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Trade policy

Killing MSME access to global trade

Published 02 April 2024

Getting small businesses to export is a common, yet challenging, goal of almost all governments. De minimis rules provide global shipping opportunities to MSMEs. Reducing or removing the de minimis threshold will close off one of the most promising avenues for MSMEs to grow and greater consumer choice.

Smaller firms increasingly start their export journey by using an important trade provision called de minimis. Unfortunately, this key global rule that has supported economic growth and development for many smaller firms is under threat. It may be reduced or eliminated, closing off a valuable trade opportunity for micro, small and medium enterprises (MSMEs) and limiting buying options for global consumers.

An administrative convenience

De minimis means too small or unimportant to be worth the bother. In the trading regime, de minimis is a recognition that the costs of collecting duties or tariffs at the border on small value items can outweigh potential revenue collected. De minimis can provide three key benefits: a waiver of possible customs tariffs, simplified customs paperwork, and a waiver from value added taxes.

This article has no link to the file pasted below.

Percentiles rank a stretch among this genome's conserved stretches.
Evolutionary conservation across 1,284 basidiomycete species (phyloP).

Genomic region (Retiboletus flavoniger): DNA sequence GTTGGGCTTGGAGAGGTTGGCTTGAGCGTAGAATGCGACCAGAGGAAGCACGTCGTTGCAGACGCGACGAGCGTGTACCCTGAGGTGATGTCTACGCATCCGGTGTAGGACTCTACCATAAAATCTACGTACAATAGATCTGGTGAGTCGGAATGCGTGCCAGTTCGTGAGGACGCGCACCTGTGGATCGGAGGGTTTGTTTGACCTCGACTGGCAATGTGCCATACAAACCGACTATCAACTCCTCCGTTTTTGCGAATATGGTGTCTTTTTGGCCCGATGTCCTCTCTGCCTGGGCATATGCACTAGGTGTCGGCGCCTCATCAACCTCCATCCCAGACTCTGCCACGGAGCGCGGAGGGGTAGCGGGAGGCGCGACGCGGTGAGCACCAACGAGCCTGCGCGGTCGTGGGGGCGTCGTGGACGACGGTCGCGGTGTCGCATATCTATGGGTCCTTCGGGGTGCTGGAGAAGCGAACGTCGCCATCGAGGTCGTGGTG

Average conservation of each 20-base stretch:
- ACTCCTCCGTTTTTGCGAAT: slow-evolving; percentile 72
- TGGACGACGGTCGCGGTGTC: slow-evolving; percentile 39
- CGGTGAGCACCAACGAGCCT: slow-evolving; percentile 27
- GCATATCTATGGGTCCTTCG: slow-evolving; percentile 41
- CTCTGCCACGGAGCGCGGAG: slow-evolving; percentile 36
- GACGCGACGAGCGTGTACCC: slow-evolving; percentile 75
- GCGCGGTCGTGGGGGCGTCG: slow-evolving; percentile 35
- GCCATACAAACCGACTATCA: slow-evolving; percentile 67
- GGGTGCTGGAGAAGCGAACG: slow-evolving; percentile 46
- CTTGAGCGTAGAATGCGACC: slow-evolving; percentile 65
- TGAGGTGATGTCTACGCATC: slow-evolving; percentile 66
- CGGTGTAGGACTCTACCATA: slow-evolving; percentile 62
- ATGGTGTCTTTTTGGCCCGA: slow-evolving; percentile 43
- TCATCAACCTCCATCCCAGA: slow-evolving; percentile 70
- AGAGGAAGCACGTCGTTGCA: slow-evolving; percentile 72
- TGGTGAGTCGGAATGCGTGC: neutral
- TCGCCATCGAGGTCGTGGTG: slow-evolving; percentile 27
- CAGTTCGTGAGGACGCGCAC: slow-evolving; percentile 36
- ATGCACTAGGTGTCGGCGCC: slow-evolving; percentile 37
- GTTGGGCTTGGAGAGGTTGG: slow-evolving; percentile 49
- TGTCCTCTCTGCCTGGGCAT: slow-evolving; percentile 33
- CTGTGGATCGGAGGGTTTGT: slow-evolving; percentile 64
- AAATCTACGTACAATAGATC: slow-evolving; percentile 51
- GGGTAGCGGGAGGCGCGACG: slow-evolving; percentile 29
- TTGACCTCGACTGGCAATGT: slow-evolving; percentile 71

Early application of the provision, which started in the United States in 1930, was limited. When shipping was costly and difficult, firms did not send many low value products to overseas markets. Product shipments were made by sea and managed by export wholesalers and import wholesalers who took responsibility for content and value declarations, the costs of which were added to the price of products in the hands of consumers.

Benefits for MSMEs and consumers

However, with the rise of digital communications and changes in transportation costs, even the smallest firms could find new customers anywhere in the world. De minimis provided global shipping opportunities to MSMEs without worry over customs duties or value added tax collection on their low value goods.